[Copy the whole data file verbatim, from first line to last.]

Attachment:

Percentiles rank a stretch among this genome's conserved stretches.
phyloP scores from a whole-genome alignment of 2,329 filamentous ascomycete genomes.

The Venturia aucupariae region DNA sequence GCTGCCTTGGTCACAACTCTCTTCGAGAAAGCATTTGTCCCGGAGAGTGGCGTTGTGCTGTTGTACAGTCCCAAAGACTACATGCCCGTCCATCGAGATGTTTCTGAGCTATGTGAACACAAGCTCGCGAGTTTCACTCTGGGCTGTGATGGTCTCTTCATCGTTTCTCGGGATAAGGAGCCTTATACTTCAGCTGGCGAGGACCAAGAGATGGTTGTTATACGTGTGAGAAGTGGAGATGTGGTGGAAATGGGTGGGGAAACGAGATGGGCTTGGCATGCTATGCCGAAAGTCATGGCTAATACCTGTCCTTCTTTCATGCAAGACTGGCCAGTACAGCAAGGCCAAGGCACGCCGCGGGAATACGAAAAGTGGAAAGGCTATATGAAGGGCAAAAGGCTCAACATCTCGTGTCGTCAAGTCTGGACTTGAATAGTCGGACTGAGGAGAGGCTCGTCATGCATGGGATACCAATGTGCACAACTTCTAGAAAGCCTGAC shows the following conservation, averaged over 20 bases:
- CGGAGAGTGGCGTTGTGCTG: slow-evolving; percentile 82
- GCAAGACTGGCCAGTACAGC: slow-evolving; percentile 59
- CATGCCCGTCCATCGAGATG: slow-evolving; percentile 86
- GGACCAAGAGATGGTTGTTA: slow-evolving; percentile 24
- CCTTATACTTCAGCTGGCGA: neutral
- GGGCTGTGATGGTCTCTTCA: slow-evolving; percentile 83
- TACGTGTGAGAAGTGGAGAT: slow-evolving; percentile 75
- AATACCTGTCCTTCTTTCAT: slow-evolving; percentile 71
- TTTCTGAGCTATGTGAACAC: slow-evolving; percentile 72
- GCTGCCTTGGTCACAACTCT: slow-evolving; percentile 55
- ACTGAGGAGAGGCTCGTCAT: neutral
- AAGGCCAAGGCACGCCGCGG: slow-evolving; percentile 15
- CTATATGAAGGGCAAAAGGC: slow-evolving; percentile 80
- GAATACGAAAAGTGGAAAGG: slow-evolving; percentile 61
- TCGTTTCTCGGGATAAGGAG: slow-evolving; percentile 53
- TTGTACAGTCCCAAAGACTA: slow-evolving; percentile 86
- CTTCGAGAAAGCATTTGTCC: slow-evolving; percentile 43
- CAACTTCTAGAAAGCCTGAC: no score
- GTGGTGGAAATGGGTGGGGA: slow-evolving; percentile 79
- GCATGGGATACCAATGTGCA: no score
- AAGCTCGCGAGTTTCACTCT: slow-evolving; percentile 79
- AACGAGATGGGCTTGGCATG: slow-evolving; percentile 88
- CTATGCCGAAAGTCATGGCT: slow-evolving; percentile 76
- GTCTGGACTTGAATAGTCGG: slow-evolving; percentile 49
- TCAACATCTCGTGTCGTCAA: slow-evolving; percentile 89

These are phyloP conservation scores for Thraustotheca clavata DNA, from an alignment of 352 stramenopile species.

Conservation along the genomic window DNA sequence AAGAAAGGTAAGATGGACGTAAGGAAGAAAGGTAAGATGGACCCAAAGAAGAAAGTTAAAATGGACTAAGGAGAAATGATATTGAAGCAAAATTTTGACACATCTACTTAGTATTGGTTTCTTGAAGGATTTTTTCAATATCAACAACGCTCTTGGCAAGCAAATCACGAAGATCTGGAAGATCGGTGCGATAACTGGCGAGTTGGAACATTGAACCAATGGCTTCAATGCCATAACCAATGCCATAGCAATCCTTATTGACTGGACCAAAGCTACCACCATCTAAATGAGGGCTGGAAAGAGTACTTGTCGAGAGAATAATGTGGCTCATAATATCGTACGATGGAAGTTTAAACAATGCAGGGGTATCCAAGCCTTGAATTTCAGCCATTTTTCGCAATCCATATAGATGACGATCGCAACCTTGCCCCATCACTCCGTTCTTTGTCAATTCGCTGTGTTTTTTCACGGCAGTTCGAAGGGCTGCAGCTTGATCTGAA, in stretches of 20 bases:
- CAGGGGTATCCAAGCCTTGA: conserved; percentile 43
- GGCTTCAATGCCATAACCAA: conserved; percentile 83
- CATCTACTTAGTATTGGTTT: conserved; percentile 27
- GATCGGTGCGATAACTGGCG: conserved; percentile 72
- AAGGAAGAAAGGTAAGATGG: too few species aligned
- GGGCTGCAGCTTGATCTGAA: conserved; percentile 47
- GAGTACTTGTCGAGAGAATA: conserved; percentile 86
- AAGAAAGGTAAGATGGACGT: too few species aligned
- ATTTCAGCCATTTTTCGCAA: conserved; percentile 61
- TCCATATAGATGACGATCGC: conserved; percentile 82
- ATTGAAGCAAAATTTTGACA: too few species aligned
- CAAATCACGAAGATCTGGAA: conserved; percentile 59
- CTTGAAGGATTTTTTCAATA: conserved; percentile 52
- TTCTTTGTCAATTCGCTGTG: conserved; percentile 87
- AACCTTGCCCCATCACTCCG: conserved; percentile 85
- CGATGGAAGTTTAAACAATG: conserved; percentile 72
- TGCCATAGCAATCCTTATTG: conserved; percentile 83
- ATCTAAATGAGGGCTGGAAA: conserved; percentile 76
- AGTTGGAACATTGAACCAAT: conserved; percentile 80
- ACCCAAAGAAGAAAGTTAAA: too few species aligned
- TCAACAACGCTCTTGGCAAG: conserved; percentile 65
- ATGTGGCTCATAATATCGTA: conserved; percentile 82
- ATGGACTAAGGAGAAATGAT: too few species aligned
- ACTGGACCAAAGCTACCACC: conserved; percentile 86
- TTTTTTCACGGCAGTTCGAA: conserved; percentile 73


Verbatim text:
Percentiles rank a stretch among this genome's conserved stretches.
phyloP scores from a whole-genome alignment of 2,329 filamentous ascomycete genomes.

The Venturia aucupariae region DNA sequence GCTGCCTTGGTCACAACTCTCTTCGAGAAAGCATTTGTCCCGGAGAGTGGCGTTGTGCTGTTGTACAGTCCCAAAGACTACATGCCCGTCCATCGAGATGTTTCTGAGCTATGTGAACACAAGCTCGCGAGTTTCACTCTGGGCTGTGATGGTCTCTTCATCGTTTCTCGGGATAAGGAGCCTTATACTTCAGCTGGCGAGGACCAAGAGATGGTTGTTATACGTGTGAGAAGTGGAGATGTGGTGGAAATGGGTGGGGAAACGAGATGGGCTTGGCATGCTATGCCGAAAGTCATGGCTAATACCTGTCCTTCTTTCATGCAAGACTGGCCAGTACAGCAAGGCCAAGGCACGCCGCGGGAATACGAAAAGTGGAAAGGCTATATGAAGGGCAAAAGGCTCAACATCTCGTGTCGTCAAGTCTGGACTTGAATAGTCGGACTGAGGAGAGGCTCGTCATGCATGGGATACCAATGTGCACAACTTCTAGAAAGCCTGAC shows the following conservation, averaged over 20 bases:
- CGGAGAGTGGCGTTGTGCTG: slow-evolving; percentile 82
- GCAAGACTGGCCAGTACAGC: slow-evolving; percentile 59
- CATGCCCGTCCATCGAGATG: slow-evolving; percentile 86
- GGACCAAGAGATGGTTGTTA: slow-evolving; percentile 24
- CCTTATACTTCAGCTGGCGA: neutral
- GGGCTGTGATGGTCTCTTCA: slow-evolving; percentile 83
- TACGTGTGAGAAGTGGAGAT: slow-evolving; percentile 75
- AATACCTGTCCTTCTTTCAT: slow-evolving; percentile 71
- TTTCTGAGCTATGTGAACAC: slow-evolving; percentile 72
- GCTGCCTTGGTCACAACTCT: slow-evolving; percentile 55
- ACTGAGGAGAGGCTCGTCAT: neutral
- AAGGCCAAGGCACGCCGCGG: slow-evolving; percentile 15
- CTATATGAAGGGCAAAAGGC: slow-evolving; percentile 80
- GAATACGAAAAGTGGAAAGG: slow-evolving; percentile 61
- TCGTTTCTCGGGATAAGGAG: slow-evolving; percentile 53
- TTGTACAGTCCCAAAGACTA: slow-evolving; percentile 86
- CTTCGAGAAAGCATTTGTCC: slow-evolving; percentile 43
- CAACTTCTAGAAAGCCTGAC: no score
- GTGGTGGAAATGGGTGGGGA: slow-evolving; percentile 79
- GCATGGGATACCAATGTGCA: no score
- AAGCTCGCGAGTTTCACTCT: slow-evolving; percentile 79
- AACGAGATGGGCTTGGCATG: slow-evolving; percentile 88
- CTATGCCGAAAGTCATGGCT: slow-evolving; percentile 76
- GTCTGGACTTGAATAGTCGG: slow-evolving; percentile 49
- TCAACATCTCGTGTCGTCAA: slow-evolving; percentile 89

These are phyloP conservation scores for Thraustotheca clavata DNA, from an alignment of 352 stramenopile species.

Conservation along the genomic window DNA sequence AAGAAAGGTAAGATGGACGTAAGGAAGAAAGGTAAGATGGACCCAAAGAAGAAAGTTAAAATGGACTAAGGAGAAATGATATTGAAGCAAAATTTTGACACATCTACTTAGTATTGGTTTCTTGAAGGATTTTTTCAATATCAACAACGCTCTTGGCAAGCAAATCACGAAGATCTGGAAGATCGGTGCGATAACTGGCGAGTTGGAACATTGAACCAATGGCTTCAATGCCATAACCAATGCCATAGCAATCCTTATTGACTGGACCAAAGCTACCACCATCTAAATGAGGGCTGGAAAGAGTACTTGTCGAGAGAATAATGTGGCTCATAATATCGTACGATGGAAGTTTAAACAATGCAGGGGTATCCAAGCCTTGAATTTCAGCCATTTTTCGCAATCCATATAGATGACGATCGCAACCTTGCCCCATCACTCCGTTCTTTGTCAATTCGCTGTGTTTTTTCACGGCAGTTCGAAGGGCTGCAGCTTGATCTGAA, in stretches of 20 bases:
- CAGGGGTATCCAAGCCTTGA: conserved; percentile 43
- GGCTTCAATGCCATAACCAA: conserved; percentile 83
- CATCTACTTAGTATTGGTTT: conserved; percentile 27
- GATCGGTGCGATAACTGGCG: conserved; percentile 72
- AAGGAAGAAAGGTAAGATGG: too few species aligned
- GGGCTGCAGCTTGATCTGAA: conserved; percentile 47
- GAGTACTTGTCGAGAGAATA: conserved; percentile 86
- AAGAAAGGTAAGATGGACGT: too few species aligned
- ATTTCAGCCATTTTTCGCAA: conserved; percentile 61
- TCCATATAGATGACGATCGC: conserved; percentile 82
- ATTGAAGCAAAATTTTGACA: too few species aligned
- CAAATCACGAAGATCTGGAA: conserved; percentile 59
- CTTGAAGGATTTTTTCAATA: conserved; percentile 52
- TTCTTTGTCAATTCGCTGTG: conserved; percentile 87
- AACCTTGCCCCATCACTCCG: conserved; percentile 85
- CGATGGAAGTTTAAACAATG: conserved; percentile 72
- TGCCATAGCAATCCTTATTG: conserved; percentile 83
- ATCTAAATGAGGGCTGGAAA: conserved; percentile 76
- AGTTGGAACATTGAACCAAT: conserved; percentile 80
- ACCCAAAGAAGAAAGTTAAA: too few species aligned
- TCAACAACGCTCTTGGCAAG: conserved; percentile 65
- ATGTGGCTCATAATATCGTA: conserved; percentile 82
- ATGGACTAAGGAGAAATGAT: too few species aligned
- ACTGGACCAAAGCTACCACC: conserved; percentile 86
- TTTTTTCACGGCAGTTCGAA: conserved; percentile 73